Avian Influenza: NAFTA Partners Sign Letter of Understanding on Avian Influenza
On January 19, 2016, the USA Poultry & Egg Export Council issued a press release announcing that government animal health officials from the United States, Canada, and Mexico had joined poultry and egg industry leaders in formally signing a Letter of Understanding on Avian Influenza.  According to the press release, the Letter of Understanding is “an arrangement to enhance collaboration on avian influenza and to work toward harmonizing procedures for responding to possible future detections of the virus.”

Labeling: New Labeling Requirements on Alaskan Pollock
On January 21, 2016, The U.S. Food and Drug Administration (FDA) announced an update to its “Seafood List” so as “to reflect a change for fish labeled as ‘Alaska Pollock.’”  As a result of FDA’s change, “only Gadus chalcogrammus caught in Alaskan waters or the exclusive economic zone (as defined in section 3 of the Magnuson-Stevens Fishery Conservation and Management Act) adjacent to Alaska can be called Alaskan ‘Pollock’ or Alaska ‘Pollock.’” 

Litigation: Court Approves Certification of Class Action Involving Pomegranate Seeds
On January 25, 2016, United States District Court Central District of California Southern Division Judge David O. Carter granted a class action certification in a case involving alleged injuries resulting from the risk of exposure to the hepatitis A virus after the consumption of pomegranate seeds imported from Turkey [CaseNo.: SA CV 13-1292-DOC (JCGx)].  The certified class action consolidated litigation from nine different single-state subclasses.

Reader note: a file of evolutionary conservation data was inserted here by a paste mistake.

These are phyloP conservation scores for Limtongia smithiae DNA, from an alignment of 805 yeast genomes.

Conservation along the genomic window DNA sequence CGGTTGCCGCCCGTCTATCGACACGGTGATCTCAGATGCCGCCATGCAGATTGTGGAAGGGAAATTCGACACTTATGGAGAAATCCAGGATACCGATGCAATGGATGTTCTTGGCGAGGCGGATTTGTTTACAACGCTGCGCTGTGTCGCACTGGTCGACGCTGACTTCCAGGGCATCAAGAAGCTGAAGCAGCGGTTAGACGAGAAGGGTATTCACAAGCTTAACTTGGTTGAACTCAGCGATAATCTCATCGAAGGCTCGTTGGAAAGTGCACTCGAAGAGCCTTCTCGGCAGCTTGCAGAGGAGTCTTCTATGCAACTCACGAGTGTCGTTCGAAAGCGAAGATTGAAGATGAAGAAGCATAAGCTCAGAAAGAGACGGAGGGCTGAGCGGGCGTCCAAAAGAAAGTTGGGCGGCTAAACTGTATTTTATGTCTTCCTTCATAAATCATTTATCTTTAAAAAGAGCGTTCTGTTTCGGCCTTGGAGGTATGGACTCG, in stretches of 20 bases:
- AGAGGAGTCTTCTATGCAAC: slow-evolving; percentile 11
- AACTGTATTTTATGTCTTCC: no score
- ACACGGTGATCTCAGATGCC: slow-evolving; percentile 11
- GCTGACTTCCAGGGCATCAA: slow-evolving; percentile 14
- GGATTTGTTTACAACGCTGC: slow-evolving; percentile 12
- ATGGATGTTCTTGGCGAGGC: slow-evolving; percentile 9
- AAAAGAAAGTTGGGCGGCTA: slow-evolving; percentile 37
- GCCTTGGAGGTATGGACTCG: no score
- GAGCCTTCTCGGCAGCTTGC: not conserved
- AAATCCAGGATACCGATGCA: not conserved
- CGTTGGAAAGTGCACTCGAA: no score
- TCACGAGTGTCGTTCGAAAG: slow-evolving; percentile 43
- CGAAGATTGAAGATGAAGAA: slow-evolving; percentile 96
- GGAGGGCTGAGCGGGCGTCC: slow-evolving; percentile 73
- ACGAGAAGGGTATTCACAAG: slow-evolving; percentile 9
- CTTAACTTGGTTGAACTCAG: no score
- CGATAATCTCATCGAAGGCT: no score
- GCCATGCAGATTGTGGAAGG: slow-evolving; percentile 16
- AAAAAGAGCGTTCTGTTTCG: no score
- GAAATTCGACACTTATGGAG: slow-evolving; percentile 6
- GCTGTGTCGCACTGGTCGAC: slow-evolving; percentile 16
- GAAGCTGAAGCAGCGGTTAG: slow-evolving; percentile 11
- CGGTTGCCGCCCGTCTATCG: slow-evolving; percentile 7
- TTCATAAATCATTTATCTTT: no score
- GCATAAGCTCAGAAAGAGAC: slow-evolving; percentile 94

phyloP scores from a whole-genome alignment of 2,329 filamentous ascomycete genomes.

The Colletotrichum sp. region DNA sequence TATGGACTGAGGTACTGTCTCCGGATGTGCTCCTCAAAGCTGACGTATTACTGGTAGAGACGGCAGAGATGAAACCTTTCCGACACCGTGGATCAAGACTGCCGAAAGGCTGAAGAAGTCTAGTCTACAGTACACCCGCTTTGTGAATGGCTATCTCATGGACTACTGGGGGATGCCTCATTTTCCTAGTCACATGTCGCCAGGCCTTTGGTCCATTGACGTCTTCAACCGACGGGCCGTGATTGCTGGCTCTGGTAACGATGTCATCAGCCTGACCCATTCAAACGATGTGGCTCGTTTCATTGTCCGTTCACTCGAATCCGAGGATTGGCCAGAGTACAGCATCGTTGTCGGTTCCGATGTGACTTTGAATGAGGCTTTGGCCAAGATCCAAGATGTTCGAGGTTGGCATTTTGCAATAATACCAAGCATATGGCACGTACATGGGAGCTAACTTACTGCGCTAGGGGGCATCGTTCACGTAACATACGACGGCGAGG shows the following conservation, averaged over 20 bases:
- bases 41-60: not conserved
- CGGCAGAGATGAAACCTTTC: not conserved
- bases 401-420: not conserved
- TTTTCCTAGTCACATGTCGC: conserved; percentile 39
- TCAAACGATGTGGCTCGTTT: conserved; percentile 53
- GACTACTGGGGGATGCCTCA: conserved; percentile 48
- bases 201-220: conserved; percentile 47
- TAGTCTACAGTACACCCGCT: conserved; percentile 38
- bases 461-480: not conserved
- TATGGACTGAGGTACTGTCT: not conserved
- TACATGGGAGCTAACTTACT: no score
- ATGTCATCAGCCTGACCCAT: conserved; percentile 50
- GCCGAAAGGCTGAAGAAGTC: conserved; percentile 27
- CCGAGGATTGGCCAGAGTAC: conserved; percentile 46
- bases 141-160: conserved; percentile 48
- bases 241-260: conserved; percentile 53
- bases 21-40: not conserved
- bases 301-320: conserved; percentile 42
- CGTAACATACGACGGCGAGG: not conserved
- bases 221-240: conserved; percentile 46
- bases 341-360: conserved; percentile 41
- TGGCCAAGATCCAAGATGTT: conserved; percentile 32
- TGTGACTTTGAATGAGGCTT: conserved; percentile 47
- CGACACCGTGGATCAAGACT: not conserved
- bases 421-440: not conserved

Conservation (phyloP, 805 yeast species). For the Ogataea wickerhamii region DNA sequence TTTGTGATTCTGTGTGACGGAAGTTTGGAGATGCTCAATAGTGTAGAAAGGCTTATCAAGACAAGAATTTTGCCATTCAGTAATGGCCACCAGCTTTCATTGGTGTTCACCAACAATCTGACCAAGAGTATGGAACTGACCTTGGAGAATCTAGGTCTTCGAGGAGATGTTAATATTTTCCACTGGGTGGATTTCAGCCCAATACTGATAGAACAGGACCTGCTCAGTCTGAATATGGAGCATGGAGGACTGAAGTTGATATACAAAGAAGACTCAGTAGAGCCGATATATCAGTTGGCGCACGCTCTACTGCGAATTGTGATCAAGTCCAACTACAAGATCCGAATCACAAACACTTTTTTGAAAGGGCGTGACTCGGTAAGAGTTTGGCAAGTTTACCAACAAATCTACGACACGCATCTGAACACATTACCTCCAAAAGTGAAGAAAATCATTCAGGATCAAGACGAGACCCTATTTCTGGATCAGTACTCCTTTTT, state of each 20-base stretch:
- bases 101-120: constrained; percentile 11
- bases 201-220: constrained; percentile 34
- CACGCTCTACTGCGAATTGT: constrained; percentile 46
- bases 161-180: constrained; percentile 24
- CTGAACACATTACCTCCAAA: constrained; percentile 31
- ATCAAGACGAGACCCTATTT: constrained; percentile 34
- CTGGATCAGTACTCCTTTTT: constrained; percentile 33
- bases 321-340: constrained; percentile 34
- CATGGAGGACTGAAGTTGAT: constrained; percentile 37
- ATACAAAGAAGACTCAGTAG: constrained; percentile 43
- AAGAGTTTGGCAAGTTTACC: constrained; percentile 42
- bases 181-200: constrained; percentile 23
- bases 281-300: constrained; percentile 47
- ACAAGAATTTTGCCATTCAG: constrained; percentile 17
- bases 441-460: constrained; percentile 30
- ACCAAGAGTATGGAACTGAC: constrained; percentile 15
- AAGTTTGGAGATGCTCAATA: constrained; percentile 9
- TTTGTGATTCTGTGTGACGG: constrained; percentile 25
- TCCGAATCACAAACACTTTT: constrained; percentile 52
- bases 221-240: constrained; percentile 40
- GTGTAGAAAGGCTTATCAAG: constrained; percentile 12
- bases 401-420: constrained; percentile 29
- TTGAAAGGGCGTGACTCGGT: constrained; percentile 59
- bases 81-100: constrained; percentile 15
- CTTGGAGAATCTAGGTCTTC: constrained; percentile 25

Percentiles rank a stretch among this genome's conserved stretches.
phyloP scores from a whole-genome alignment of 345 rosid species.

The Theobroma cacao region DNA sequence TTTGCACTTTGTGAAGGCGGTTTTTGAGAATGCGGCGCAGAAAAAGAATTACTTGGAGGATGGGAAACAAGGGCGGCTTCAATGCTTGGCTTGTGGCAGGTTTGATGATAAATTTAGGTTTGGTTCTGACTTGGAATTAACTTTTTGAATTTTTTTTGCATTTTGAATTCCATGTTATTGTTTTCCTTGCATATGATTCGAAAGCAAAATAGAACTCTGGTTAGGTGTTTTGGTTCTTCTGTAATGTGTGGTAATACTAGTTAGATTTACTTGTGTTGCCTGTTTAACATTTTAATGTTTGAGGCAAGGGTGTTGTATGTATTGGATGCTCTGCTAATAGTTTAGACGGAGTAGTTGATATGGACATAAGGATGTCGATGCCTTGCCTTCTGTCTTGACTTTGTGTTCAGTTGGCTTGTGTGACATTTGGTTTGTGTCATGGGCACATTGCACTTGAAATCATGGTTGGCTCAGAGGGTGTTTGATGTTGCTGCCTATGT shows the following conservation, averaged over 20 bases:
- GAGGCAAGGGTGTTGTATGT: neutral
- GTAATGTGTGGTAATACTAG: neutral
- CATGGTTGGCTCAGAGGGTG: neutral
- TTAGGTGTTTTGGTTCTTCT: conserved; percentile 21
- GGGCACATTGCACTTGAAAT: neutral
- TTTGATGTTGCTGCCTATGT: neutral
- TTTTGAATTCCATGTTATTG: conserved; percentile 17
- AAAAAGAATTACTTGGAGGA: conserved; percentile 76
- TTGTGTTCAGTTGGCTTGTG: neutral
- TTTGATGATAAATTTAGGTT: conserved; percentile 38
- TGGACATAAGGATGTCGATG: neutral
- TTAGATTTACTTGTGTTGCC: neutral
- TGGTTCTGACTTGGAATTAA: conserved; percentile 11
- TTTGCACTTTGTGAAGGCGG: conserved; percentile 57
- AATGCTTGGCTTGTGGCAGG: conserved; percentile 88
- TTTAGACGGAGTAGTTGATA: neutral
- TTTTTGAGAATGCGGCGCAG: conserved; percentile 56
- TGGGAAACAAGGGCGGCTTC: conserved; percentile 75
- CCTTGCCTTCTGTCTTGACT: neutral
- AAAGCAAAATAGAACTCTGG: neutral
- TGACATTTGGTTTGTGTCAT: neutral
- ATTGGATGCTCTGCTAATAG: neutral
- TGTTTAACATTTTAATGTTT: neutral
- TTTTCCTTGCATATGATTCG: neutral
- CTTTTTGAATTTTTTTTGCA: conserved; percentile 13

Food Safety: FSMA Requires Farmers to Retain Records to Prove "Qualified Exemption"
See previous Penn State Agricultural Law Blog article. 

Chesapeake Bay: Pennsylvania Announces New Plan to meet Chesapeake Bay Requirements
See previous Penn State Agricultural Law Blog article

Thursday, January 28, 2016

FSMA Update: Farmers Now Required to Retain Records to Prove “Qualified Exemption” Status

Written by M. Sean High – Staff Attorney

On January 26, 2016, the federal Food Safety Modernization Act (FSMA) Standards for the Growing, Harvesting, Packing, and Holding of Produce for Human Consumption became effective [21 CFR 112].  As a result, beginning on January 26, 2016, all farmers that seek to claim qualified exemption status under FSMA must maintain records that support the claim.

Under FSMA, the federal government has established rules to regulate produce safety.  Nevertheless, FSMA has provided an exemption for small produce growers that can meet (and verify) certain requirements. 

According to FSMA, a produce grower is entitled to receive a qualified exemption if: (1) during the previous three years, the average annual sales of all foods (not just produce) was less than $500,000, and (2) the majority of the food sold was sold directly to qualified end-users [21 CFR 112.5(a)].

To define the term food, FSMA uses the definition found in Section 201(f) of the federal Food, Drug, and Cosmetic Act which states: “(1) articles used for food or drink for man or other animals, (2) chewing gum, and (3) articles used for components of any such article [21 U.S.C. 321(f)].” Additionally, FSMA defines the term food to also include “seeds and beans used to grow sprouts” [21 CFR 112.3(c)].

FSMA defines qualified end-users as consumers, restaurants, or retail food establishments (such as grocery stores) that are: (1) located in the same state (or Indian reservation), and (2) not more than 275 miles from the farm claiming the end-user for purposes of qualified exemption statues [21 CFR 112.3(c)].

Importantly, farmers are now required to establish and keep records (such as sales receipts) that demonstrate that a farm has met all of the qualified exemption requirements [21 CFR 112.7].  The compliance date for maintaining records to support eligibility for the qualified exemption began January 26, 2016 (the effective date of the rule).